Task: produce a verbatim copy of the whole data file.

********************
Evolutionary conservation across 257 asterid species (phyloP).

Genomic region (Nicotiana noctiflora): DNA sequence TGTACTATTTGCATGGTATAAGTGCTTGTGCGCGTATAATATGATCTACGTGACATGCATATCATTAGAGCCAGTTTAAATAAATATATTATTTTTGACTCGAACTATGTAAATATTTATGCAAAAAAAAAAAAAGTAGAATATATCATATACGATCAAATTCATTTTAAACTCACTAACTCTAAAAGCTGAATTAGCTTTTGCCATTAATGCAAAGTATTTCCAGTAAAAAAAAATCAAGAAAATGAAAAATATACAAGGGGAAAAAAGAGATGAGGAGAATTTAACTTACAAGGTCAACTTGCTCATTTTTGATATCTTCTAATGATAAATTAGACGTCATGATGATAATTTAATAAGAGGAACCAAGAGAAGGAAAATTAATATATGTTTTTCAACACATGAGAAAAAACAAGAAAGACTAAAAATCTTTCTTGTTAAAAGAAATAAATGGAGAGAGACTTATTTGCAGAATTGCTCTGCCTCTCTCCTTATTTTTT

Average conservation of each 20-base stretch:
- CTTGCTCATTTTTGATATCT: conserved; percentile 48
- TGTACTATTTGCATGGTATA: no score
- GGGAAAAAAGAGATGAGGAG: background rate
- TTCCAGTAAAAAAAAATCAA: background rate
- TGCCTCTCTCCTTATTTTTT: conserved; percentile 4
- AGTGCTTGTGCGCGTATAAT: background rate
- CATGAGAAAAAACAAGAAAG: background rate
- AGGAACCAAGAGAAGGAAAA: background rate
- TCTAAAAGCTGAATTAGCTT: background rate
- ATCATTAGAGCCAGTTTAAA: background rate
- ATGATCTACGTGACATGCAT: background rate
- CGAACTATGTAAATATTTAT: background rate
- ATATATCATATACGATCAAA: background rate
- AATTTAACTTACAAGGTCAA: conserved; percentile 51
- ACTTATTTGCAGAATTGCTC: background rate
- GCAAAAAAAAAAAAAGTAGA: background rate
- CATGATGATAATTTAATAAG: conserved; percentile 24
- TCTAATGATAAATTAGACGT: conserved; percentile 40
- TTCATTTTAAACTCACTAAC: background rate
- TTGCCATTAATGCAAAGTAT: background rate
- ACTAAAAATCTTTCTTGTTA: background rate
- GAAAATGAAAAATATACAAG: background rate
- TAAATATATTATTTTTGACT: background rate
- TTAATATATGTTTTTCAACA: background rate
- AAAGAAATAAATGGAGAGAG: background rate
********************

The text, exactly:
Evolutionary conservation across 257 asterid species (phyloP).

Genomic region (Nicotiana noctiflora): DNA sequence TGTACTATTTGCATGGTATAAGTGCTTGTGCGCGTATAATATGATCTACGTGACATGCATATCATTAGAGCCAGTTTAAATAAATATATTATTTTTGACTCGAACTATGTAAATATTTATGCAAAAAAAAAAAAAGTAGAATATATCATATACGATCAAATTCATTTTAAACTCACTAACTCTAAAAGCTGAATTAGCTTTTGCCATTAATGCAAAGTATTTCCAGTAAAAAAAAATCAAGAAAATGAAAAATATACAAGGGGAAAAAAGAGATGAGGAGAATTTAACTTACAAGGTCAACTTGCTCATTTTTGATATCTTCTAATGATAAATTAGACGTCATGATGATAATTTAATAAGAGGAACCAAGAGAAGGAAAATTAATATATGTTTTTCAACACATGAGAAAAAACAAGAAAGACTAAAAATCTTTCTTGTTAAAAGAAATAAATGGAGAGAGACTTATTTGCAGAATTGCTCTGCCTCTCTCCTTATTTTTT

Average conservation of each 20-base stretch:
- CTTGCTCATTTTTGATATCT: conserved; percentile 48
- TGTACTATTTGCATGGTATA: no score
- GGGAAAAAAGAGATGAGGAG: background rate
- TTCCAGTAAAAAAAAATCAA: background rate
- TGCCTCTCTCCTTATTTTTT: conserved; percentile 4
- AGTGCTTGTGCGCGTATAAT: background rate
- CATGAGAAAAAACAAGAAAG: background rate
- AGGAACCAAGAGAAGGAAAA: background rate
- TCTAAAAGCTGAATTAGCTT: background rate
- ATCATTAGAGCCAGTTTAAA: background rate
- ATGATCTACGTGACATGCAT: background rate
- CGAACTATGTAAATATTTAT: background rate
- ATATATCATATACGATCAAA: background rate
- AATTTAACTTACAAGGTCAA: conserved; percentile 51
- ACTTATTTGCAGAATTGCTC: background rate
- GCAAAAAAAAAAAAAGTAGA: background rate
- CATGATGATAATTTAATAAG: conserved; percentile 24
- TCTAATGATAAATTAGACGT: conserved; percentile 40
- TTCATTTTAAACTCACTAAC: background rate
- TTGCCATTAATGCAAAGTAT: background rate
- ACTAAAAATCTTTCTTGTTA: background rate
- GAAAATGAAAAATATACAAG: background rate
- TAAATATATTATTTTTGACT: background rate
- TTAATATATGTTTTTCAACA: background rate
- AAAGAAATAAATGGAGAGAG: background rate